Lawn Care

Healthy lawns are resilient to pests and disease, eliminating the need for chemical fertilizers and pesticides.

Many lawn and garden chemicals persist on your lawn for days or even months after application, and can be tracked into your home or washed into local waterways when it rains. Pesticides may kill beneficial insects and soil microbes, disrupting the ecological balance of your lawn and garden.

We've assembled tips and resources for you to keep your lawn beautiful and healthy naturally.


Lawn Care Tips

  • Healthy LawnAvoid over-watering. Lawns need an average of one inch of water per week. Too much moisture can promote moss (read more about controlling moss).
  • Water before 10 a.m. or after 6 p.m. and avoid watering on windy, overcast or rainy days. This can save as much as 300 gallons of water per month.
  • Let your lawn go brown. It's not dead, just dormant. When the rain returns, so will your green grass.
  • Replace your lawn with drought-tolerant grass and naturescaping.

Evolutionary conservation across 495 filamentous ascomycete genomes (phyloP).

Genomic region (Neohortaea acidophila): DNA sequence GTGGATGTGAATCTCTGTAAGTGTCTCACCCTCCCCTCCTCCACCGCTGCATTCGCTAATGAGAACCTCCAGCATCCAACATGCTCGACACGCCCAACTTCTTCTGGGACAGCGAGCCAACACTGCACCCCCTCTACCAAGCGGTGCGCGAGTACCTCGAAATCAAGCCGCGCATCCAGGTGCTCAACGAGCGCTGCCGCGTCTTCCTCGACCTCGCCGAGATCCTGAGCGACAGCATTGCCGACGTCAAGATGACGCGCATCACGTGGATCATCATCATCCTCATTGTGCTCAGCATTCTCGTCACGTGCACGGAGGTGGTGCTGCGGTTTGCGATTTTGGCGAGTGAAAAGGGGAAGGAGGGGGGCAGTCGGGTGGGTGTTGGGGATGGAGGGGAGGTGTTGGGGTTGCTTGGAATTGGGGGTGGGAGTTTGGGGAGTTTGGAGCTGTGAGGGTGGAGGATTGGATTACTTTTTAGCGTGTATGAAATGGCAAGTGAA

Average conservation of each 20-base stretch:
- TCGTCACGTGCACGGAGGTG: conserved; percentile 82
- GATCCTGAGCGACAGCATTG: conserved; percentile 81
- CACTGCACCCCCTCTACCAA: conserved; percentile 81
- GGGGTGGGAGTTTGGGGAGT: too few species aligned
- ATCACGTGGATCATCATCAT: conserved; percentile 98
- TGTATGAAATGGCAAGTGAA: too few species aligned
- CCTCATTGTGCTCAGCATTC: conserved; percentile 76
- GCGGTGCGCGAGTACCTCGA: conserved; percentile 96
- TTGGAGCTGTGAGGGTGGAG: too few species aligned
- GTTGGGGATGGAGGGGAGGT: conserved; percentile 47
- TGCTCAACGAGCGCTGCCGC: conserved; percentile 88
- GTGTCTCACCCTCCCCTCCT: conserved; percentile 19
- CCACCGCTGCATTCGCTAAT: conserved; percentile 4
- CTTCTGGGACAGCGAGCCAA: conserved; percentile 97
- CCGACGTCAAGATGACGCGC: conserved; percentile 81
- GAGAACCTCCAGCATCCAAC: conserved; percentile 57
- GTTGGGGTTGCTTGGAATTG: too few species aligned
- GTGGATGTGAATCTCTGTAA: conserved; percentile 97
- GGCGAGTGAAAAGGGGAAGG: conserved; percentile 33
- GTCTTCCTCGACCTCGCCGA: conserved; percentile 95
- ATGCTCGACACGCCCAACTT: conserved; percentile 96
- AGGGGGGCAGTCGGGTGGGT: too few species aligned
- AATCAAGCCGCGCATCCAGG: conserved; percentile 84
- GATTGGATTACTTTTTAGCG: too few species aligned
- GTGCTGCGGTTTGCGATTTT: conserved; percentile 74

• Aerate your lawn to prevent runoff and give water easier access to roots.
  • Mow high and often. Cutting your lawn higher (two or three inches) encourages a stronger root system and reduces evaporation.
  • Use a mulching mower that chops grass and leaves it on the lawn as natural fertilizer.
  • Fertilize your lawn in the fall using a naturally derived fertilizer, made from bone, rock, seaweed or blood meal (tips on using nitrogen fertilizers).
  • Review our Spring and Fall Natural Lawn Care Guide.
  • Pledge not to use weed and feed 
  • Find safer chemicals 

More Videos


Additional Resources


More Information

For more information about lawn care and other watershed issues contact Keri Handaly at or 503-618-2657.